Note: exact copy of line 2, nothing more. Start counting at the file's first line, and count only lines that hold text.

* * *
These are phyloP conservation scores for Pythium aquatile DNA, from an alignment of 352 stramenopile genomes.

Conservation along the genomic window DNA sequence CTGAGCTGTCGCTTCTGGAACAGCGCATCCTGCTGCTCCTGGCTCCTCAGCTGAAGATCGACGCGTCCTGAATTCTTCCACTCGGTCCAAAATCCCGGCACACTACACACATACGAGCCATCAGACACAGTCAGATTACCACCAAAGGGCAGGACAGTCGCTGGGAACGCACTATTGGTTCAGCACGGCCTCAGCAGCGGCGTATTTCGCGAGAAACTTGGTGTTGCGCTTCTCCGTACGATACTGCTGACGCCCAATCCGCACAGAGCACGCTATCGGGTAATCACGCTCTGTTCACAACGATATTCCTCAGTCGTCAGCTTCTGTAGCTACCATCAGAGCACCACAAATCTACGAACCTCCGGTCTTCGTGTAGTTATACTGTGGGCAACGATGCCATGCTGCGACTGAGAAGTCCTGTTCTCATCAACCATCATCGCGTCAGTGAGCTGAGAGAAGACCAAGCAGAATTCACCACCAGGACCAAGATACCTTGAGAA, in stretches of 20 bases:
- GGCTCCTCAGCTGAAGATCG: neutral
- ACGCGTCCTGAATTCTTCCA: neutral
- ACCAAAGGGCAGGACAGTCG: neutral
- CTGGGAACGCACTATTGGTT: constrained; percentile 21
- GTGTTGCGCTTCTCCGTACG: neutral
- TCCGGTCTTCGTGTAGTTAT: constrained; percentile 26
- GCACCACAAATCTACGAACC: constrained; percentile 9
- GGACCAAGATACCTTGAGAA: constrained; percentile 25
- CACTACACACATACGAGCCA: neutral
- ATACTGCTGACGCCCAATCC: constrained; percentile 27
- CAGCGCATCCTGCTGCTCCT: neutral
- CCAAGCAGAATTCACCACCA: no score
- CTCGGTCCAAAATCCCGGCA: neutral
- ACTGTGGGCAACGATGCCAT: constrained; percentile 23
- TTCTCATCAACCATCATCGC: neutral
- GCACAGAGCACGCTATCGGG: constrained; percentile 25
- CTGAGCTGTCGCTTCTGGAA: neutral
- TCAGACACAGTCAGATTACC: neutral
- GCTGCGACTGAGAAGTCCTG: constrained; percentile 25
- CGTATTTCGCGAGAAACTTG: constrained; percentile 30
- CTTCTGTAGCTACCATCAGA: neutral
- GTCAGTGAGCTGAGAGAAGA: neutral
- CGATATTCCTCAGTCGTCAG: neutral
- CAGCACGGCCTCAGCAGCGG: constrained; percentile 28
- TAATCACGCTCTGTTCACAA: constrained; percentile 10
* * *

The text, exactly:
Conservation along the genomic window DNA sequence CTGAGCTGTCGCTTCTGGAACAGCGCATCCTGCTGCTCCTGGCTCCTCAGCTGAAGATCGACGCGTCCTGAATTCTTCCACTCGGTCCAAAATCCCGGCACACTACACACATACGAGCCATCAGACACAGTCAGATTACCACCAAAGGGCAGGACAGTCGCTGGGAACGCACTATTGGTTCAGCACGGCCTCAGCAGCGGCGTATTTCGCGAGAAACTTGGTGTTGCGCTTCTCCGTACGATACTGCTGACGCCCAATCCGCACAGAGCACGCTATCGGGTAATCACGCTCTGTTCACAACGATATTCCTCAGTCGTCAGCTTCTGTAGCTACCATCAGAGCACCACAAATCTACGAACCTCCGGTCTTCGTGTAGTTATACTGTGGGCAACGATGCCATGCTGCGACTGAGAAGTCCTGTTCTCATCAACCATCATCGCGTCAGTGAGCTGAGAGAAGACCAAGCAGAATTCACCACCAGGACCAAGATACCTTGAGAA, in stretches of 20 bases: